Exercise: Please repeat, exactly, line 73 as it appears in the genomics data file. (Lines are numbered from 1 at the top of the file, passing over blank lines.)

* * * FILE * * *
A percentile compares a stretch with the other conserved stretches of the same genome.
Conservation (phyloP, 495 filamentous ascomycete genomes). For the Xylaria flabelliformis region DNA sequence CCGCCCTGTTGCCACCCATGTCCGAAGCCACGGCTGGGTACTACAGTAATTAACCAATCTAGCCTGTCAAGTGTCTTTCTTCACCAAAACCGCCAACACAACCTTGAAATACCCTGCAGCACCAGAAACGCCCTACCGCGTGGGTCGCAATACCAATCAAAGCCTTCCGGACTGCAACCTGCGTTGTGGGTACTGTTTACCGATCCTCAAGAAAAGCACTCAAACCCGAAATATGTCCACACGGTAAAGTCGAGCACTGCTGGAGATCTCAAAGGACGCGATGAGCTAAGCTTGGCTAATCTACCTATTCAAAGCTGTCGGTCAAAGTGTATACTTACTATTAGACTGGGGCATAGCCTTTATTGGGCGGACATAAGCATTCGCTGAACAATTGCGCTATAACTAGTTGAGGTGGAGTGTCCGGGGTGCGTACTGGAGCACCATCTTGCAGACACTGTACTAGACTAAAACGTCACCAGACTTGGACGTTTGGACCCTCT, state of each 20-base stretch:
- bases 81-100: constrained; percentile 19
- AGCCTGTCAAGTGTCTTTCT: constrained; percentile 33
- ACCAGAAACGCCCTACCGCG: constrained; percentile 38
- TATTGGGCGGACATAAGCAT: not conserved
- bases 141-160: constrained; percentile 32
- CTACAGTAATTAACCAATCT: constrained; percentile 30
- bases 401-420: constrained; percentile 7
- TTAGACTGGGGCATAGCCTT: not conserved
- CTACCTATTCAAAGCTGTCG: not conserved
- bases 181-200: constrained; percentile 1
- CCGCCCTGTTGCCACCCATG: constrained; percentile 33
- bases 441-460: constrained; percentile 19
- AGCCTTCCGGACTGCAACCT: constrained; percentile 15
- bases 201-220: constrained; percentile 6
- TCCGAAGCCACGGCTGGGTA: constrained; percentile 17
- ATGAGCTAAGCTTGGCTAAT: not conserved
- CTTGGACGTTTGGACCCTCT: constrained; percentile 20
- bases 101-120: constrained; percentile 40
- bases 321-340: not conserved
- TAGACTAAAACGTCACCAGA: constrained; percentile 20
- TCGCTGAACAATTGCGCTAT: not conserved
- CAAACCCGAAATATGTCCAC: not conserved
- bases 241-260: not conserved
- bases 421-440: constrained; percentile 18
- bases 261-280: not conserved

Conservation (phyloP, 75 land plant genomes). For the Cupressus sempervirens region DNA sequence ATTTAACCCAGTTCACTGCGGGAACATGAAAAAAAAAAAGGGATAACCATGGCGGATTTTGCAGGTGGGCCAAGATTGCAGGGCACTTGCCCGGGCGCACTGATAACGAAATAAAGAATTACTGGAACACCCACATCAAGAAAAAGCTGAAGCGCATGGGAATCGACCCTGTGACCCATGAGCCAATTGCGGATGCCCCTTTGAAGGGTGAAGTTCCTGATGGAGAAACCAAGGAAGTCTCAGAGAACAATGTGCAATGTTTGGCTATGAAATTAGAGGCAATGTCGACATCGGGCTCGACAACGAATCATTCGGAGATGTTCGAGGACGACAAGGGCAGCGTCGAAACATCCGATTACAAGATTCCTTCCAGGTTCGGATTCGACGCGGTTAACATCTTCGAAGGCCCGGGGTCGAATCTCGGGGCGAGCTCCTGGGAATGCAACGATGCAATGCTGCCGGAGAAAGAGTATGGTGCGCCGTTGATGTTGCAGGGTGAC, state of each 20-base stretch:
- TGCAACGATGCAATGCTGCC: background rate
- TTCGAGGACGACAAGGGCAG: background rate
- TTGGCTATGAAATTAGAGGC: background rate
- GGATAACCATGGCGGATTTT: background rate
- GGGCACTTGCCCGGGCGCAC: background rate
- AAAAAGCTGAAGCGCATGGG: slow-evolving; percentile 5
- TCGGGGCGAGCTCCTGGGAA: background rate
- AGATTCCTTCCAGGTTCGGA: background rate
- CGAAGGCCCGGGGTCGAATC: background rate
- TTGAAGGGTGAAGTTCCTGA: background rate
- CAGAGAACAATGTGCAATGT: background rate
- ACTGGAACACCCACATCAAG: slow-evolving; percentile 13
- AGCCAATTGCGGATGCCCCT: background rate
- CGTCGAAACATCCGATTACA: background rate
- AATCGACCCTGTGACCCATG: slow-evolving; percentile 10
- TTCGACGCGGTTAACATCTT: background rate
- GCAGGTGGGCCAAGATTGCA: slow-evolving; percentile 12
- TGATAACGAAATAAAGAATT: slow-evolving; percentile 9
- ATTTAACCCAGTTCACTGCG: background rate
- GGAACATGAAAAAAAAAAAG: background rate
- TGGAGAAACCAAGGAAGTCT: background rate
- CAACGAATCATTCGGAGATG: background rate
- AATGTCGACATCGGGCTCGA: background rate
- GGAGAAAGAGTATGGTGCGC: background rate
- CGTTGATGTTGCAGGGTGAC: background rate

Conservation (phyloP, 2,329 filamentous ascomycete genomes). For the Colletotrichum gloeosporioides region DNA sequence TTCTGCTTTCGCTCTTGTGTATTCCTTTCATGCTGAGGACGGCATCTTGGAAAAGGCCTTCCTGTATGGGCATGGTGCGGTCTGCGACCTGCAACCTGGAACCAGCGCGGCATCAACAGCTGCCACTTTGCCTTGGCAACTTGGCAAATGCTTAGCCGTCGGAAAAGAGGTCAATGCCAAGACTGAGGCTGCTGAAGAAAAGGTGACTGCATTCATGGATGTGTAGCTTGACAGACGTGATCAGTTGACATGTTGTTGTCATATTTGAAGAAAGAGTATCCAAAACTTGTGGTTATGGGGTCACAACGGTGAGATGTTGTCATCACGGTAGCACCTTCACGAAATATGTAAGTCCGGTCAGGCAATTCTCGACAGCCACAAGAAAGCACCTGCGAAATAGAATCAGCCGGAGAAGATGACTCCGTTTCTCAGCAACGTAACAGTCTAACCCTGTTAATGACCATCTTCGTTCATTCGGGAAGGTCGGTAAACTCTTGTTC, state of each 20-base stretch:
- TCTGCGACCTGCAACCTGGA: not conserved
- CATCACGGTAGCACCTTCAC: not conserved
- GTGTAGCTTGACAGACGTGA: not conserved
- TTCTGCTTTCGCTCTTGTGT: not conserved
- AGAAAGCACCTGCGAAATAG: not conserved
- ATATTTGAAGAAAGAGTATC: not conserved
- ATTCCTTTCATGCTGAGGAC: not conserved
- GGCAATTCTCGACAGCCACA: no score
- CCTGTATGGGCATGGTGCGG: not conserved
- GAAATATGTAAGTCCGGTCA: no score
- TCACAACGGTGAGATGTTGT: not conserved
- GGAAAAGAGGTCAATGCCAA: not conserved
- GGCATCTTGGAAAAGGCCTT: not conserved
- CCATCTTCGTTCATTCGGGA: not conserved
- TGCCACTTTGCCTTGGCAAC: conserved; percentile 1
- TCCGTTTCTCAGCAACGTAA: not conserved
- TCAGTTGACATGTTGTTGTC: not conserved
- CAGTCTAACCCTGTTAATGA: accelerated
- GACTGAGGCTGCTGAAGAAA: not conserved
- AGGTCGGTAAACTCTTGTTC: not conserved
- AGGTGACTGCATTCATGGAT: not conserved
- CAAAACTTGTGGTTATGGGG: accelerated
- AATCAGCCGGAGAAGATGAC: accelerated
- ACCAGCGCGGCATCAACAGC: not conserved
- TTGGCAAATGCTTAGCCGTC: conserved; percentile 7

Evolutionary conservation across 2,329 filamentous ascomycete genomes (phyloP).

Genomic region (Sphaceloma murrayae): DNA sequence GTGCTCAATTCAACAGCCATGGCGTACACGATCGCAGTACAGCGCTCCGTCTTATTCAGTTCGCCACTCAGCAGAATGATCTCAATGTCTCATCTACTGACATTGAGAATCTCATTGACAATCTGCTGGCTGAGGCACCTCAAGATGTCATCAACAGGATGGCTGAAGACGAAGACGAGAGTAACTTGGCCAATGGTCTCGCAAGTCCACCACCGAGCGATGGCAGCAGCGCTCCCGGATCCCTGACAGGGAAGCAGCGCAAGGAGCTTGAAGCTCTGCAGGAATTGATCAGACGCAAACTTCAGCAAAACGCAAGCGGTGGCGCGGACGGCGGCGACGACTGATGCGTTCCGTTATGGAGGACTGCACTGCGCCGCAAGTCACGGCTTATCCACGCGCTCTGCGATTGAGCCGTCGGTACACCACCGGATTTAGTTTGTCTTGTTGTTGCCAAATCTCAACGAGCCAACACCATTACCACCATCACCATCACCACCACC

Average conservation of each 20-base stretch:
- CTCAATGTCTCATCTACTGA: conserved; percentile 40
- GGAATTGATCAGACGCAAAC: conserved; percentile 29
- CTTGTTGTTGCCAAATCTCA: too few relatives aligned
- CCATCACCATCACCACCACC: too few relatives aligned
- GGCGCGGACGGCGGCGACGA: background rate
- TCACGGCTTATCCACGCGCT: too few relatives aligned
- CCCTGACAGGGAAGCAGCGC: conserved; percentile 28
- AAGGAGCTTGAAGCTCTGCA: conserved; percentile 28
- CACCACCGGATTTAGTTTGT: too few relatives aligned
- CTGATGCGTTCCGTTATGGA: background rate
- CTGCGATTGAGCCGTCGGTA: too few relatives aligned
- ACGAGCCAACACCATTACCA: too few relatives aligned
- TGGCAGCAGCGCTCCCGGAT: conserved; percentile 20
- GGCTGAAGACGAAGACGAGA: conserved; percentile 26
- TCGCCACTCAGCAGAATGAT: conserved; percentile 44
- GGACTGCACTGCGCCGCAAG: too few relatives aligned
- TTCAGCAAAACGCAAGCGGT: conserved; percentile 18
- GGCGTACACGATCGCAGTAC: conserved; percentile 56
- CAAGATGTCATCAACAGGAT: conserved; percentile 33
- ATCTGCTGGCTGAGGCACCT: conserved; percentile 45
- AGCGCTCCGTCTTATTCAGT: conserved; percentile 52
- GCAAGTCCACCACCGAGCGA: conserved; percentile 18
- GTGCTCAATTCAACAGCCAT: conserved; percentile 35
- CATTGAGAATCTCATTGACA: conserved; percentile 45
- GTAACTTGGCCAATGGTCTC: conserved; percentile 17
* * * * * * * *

- GACTGAGGCTGCTGAAGAAA: not conserved